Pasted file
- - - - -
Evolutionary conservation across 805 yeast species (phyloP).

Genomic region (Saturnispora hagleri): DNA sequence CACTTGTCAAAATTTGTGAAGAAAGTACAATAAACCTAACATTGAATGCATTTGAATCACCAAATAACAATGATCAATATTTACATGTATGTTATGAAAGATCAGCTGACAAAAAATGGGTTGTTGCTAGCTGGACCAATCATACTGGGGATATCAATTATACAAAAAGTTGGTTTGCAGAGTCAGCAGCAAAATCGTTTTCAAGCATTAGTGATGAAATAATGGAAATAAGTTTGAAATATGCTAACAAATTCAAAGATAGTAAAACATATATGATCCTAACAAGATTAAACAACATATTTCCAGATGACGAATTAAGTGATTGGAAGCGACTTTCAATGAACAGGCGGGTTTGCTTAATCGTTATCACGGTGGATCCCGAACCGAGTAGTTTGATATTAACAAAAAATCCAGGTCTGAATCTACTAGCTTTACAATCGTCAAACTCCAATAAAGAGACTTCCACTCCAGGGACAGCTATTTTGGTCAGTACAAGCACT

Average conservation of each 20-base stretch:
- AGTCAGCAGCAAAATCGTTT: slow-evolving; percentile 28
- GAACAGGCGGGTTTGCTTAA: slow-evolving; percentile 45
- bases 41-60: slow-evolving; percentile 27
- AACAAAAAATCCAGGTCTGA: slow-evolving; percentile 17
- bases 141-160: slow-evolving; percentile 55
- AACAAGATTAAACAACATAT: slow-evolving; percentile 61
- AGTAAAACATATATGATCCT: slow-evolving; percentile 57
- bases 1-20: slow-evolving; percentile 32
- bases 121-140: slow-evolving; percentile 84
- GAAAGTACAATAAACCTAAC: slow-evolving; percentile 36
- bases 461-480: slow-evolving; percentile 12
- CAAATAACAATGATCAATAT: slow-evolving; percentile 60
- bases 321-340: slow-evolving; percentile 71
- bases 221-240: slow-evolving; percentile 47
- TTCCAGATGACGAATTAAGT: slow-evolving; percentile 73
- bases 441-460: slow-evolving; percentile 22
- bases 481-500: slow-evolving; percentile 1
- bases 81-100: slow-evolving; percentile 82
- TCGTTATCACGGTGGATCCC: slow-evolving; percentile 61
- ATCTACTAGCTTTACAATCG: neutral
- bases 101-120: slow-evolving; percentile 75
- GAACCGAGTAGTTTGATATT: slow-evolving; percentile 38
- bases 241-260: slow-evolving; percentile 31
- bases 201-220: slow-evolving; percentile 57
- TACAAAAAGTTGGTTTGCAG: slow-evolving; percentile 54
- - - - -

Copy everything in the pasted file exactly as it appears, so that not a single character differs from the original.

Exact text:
Evolutionary conservation across 805 yeast species (phyloP).

Genomic region (Saturnispora hagleri): DNA sequence CACTTGTCAAAATTTGTGAAGAAAGTACAATAAACCTAACATTGAATGCATTTGAATCACCAAATAACAATGATCAATATTTACATGTATGTTATGAAAGATCAGCTGACAAAAAATGGGTTGTTGCTAGCTGGACCAATCATACTGGGGATATCAATTATACAAAAAGTTGGTTTGCAGAGTCAGCAGCAAAATCGTTTTCAAGCATTAGTGATGAAATAATGGAAATAAGTTTGAAATATGCTAACAAATTCAAAGATAGTAAAACATATATGATCCTAACAAGATTAAACAACATATTTCCAGATGACGAATTAAGTGATTGGAAGCGACTTTCAATGAACAGGCGGGTTTGCTTAATCGTTATCACGGTGGATCCCGAACCGAGTAGTTTGATATTAACAAAAAATCCAGGTCTGAATCTACTAGCTTTACAATCGTCAAACTCCAATAAAGAGACTTCCACTCCAGGGACAGCTATTTTGGTCAGTACAAGCACT

Average conservation of each 20-base stretch:
- AGTCAGCAGCAAAATCGTTT: slow-evolving; percentile 28
- GAACAGGCGGGTTTGCTTAA: slow-evolving; percentile 45
- bases 41-60: slow-evolving; percentile 27
- AACAAAAAATCCAGGTCTGA: slow-evolving; percentile 17
- bases 141-160: slow-evolving; percentile 55
- AACAAGATTAAACAACATAT: slow-evolving; percentile 61
- AGTAAAACATATATGATCCT: slow-evolving; percentile 57
- bases 1-20: slow-evolving; percentile 32
- bases 121-140: slow-evolving; percentile 84
- GAAAGTACAATAAACCTAAC: slow-evolving; percentile 36
- bases 461-480: slow-evolving; percentile 12
- CAAATAACAATGATCAATAT: slow-evolving; percentile 60
- bases 321-340: slow-evolving; percentile 71
- bases 221-240: slow-evolving; percentile 47
- TTCCAGATGACGAATTAAGT: slow-evolving; percentile 73
- bases 441-460: slow-evolving; percentile 22
- bases 481-500: slow-evolving; percentile 1
- bases 81-100: slow-evolving; percentile 82
- TCGTTATCACGGTGGATCCC: slow-evolving; percentile 61
- ATCTACTAGCTTTACAATCG: neutral
- bases 101-120: slow-evolving; percentile 75
- GAACCGAGTAGTTTGATATT: slow-evolving; percentile 38
- bases 241-260: slow-evolving; percentile 31
- bases 201-220: slow-evolving; percentile 57
- TACAAAAAGTTGGTTTGCAG: slow-evolving; percentile 54